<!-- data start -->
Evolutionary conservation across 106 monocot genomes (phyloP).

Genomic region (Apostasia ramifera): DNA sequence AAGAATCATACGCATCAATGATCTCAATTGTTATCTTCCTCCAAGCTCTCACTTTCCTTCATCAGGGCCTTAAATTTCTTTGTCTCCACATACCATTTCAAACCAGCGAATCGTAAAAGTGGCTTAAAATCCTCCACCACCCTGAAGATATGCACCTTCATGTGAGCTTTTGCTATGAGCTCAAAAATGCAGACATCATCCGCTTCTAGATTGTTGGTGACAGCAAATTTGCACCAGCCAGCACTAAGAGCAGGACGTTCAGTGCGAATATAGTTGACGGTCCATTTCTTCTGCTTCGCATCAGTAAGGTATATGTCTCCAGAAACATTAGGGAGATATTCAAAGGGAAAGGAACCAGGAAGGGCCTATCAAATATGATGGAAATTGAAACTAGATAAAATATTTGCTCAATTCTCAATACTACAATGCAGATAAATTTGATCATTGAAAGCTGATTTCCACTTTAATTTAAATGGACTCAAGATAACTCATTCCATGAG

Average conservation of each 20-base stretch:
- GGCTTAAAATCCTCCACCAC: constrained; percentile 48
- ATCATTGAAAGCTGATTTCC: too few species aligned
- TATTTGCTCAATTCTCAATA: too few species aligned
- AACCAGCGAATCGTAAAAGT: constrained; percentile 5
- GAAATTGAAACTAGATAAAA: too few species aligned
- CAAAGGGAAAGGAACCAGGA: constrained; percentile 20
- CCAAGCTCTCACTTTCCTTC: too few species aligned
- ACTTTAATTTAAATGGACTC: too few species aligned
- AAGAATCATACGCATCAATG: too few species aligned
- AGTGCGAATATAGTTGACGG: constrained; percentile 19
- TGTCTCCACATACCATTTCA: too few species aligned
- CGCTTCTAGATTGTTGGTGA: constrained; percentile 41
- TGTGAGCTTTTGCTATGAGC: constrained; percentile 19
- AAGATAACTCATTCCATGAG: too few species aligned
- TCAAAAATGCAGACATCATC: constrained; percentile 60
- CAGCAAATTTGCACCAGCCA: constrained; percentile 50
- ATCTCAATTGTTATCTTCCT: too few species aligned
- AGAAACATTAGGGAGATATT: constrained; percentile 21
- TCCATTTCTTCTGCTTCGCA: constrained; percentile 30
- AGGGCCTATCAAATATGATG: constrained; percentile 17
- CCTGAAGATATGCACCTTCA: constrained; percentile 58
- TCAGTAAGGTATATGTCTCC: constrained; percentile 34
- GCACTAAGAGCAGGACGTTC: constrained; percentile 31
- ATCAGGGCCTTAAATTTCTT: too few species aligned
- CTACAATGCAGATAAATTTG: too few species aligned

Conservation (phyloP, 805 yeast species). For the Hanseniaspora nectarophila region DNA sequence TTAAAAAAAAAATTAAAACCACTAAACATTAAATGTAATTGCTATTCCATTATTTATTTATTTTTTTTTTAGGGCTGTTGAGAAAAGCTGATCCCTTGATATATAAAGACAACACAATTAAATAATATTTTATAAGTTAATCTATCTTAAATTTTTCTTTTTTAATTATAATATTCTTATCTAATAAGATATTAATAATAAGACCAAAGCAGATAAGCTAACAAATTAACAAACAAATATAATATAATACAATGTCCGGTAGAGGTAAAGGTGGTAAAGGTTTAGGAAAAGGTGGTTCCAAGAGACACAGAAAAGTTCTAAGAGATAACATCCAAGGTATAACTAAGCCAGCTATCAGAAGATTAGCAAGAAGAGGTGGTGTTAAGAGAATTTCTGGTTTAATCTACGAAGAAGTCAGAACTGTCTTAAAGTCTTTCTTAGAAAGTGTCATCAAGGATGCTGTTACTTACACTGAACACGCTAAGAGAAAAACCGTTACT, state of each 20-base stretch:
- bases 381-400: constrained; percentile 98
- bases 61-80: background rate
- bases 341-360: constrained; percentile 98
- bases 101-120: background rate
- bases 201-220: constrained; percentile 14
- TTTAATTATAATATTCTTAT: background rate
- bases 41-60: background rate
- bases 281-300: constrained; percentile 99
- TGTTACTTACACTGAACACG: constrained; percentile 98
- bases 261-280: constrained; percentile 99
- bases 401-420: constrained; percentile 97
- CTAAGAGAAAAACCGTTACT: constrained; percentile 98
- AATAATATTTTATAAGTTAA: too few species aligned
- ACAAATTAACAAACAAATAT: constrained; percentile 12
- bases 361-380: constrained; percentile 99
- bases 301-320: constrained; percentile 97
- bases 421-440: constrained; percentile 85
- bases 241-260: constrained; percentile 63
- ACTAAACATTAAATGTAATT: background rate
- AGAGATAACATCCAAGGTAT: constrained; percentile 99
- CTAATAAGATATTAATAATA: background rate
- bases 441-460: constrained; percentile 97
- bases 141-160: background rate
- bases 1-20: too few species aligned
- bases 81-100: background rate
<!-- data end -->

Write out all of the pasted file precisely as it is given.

Evolutionary conservation across 106 monocot genomes (phyloP).

Genomic region (Apostasia ramifera): DNA sequence AAGAATCATACGCATCAATGATCTCAATTGTTATCTTCCTCCAAGCTCTCACTTTCCTTCATCAGGGCCTTAAATTTCTTTGTCTCCACATACCATTTCAAACCAGCGAATCGTAAAAGTGGCTTAAAATCCTCCACCACCCTGAAGATATGCACCTTCATGTGAGCTTTTGCTATGAGCTCAAAAATGCAGACATCATCCGCTTCTAGATTGTTGGTGACAGCAAATTTGCACCAGCCAGCACTAAGAGCAGGACGTTCAGTGCGAATATAGTTGACGGTCCATTTCTTCTGCTTCGCATCAGTAAGGTATATGTCTCCAGAAACATTAGGGAGATATTCAAAGGGAAAGGAACCAGGAAGGGCCTATCAAATATGATGGAAATTGAAACTAGATAAAATATTTGCTCAATTCTCAATACTACAATGCAGATAAATTTGATCATTGAAAGCTGATTTCCACTTTAATTTAAATGGACTCAAGATAACTCATTCCATGAG

Average conservation of each 20-base stretch:
- GGCTTAAAATCCTCCACCAC: constrained; percentile 48
- ATCATTGAAAGCTGATTTCC: too few species aligned
- TATTTGCTCAATTCTCAATA: too few species aligned
- AACCAGCGAATCGTAAAAGT: constrained; percentile 5
- GAAATTGAAACTAGATAAAA: too few species aligned
- CAAAGGGAAAGGAACCAGGA: constrained; percentile 20
- CCAAGCTCTCACTTTCCTTC: too few species aligned
- ACTTTAATTTAAATGGACTC: too few species aligned
- AAGAATCATACGCATCAATG: too few species aligned
- AGTGCGAATATAGTTGACGG: constrained; percentile 19
- TGTCTCCACATACCATTTCA: too few species aligned
- CGCTTCTAGATTGTTGGTGA: constrained; percentile 41
- TGTGAGCTTTTGCTATGAGC: constrained; percentile 19
- AAGATAACTCATTCCATGAG: too few species aligned
- TCAAAAATGCAGACATCATC: constrained; percentile 60
- CAGCAAATTTGCACCAGCCA: constrained; percentile 50
- ATCTCAATTGTTATCTTCCT: too few species aligned
- AGAAACATTAGGGAGATATT: constrained; percentile 21
- TCCATTTCTTCTGCTTCGCA: constrained; percentile 30
- AGGGCCTATCAAATATGATG: constrained; percentile 17
- CCTGAAGATATGCACCTTCA: constrained; percentile 58
- TCAGTAAGGTATATGTCTCC: constrained; percentile 34
- GCACTAAGAGCAGGACGTTC: constrained; percentile 31
- ATCAGGGCCTTAAATTTCTT: too few species aligned
- CTACAATGCAGATAAATTTG: too few species aligned

Conservation (phyloP, 805 yeast species). For the Hanseniaspora nectarophila region DNA sequence TTAAAAAAAAAATTAAAACCACTAAACATTAAATGTAATTGCTATTCCATTATTTATTTATTTTTTTTTTAGGGCTGTTGAGAAAAGCTGATCCCTTGATATATAAAGACAACACAATTAAATAATATTTTATAAGTTAATCTATCTTAAATTTTTCTTTTTTAATTATAATATTCTTATCTAATAAGATATTAATAATAAGACCAAAGCAGATAAGCTAACAAATTAACAAACAAATATAATATAATACAATGTCCGGTAGAGGTAAAGGTGGTAAAGGTTTAGGAAAAGGTGGTTCCAAGAGACACAGAAAAGTTCTAAGAGATAACATCCAAGGTATAACTAAGCCAGCTATCAGAAGATTAGCAAGAAGAGGTGGTGTTAAGAGAATTTCTGGTTTAATCTACGAAGAAGTCAGAACTGTCTTAAAGTCTTTCTTAGAAAGTGTCATCAAGGATGCTGTTACTTACACTGAACACGCTAAGAGAAAAACCGTTACT, state of each 20-base stretch:
- bases 381-400: constrained; percentile 98
- bases 61-80: background rate
- bases 341-360: constrained; percentile 98
- bases 101-120: background rate
- bases 201-220: constrained; percentile 14
- TTTAATTATAATATTCTTAT: background rate
- bases 41-60: background rate
- bases 281-300: constrained; percentile 99
- TGTTACTTACACTGAACACG: constrained; percentile 98
- bases 261-280: constrained; percentile 99
- bases 401-420: constrained; percentile 97
- CTAAGAGAAAAACCGTTACT: constrained; percentile 98
- AATAATATTTTATAAGTTAA: too few species aligned
- ACAAATTAACAAACAAATAT: constrained; percentile 12
- bases 361-380: constrained; percentile 99
- bases 301-320: constrained; percentile 97
- bases 421-440: constrained; percentile 85
- bases 241-260: constrained; percentile 63
- ACTAAACATTAAATGTAATT: background rate
- AGAGATAACATCCAAGGTAT: constrained; percentile 99
- CTAATAAGATATTAATAATA: background rate
- bases 441-460: constrained; percentile 97
- bases 141-160: background rate
- bases 1-20: too few species aligned
- bases 81-100: background rate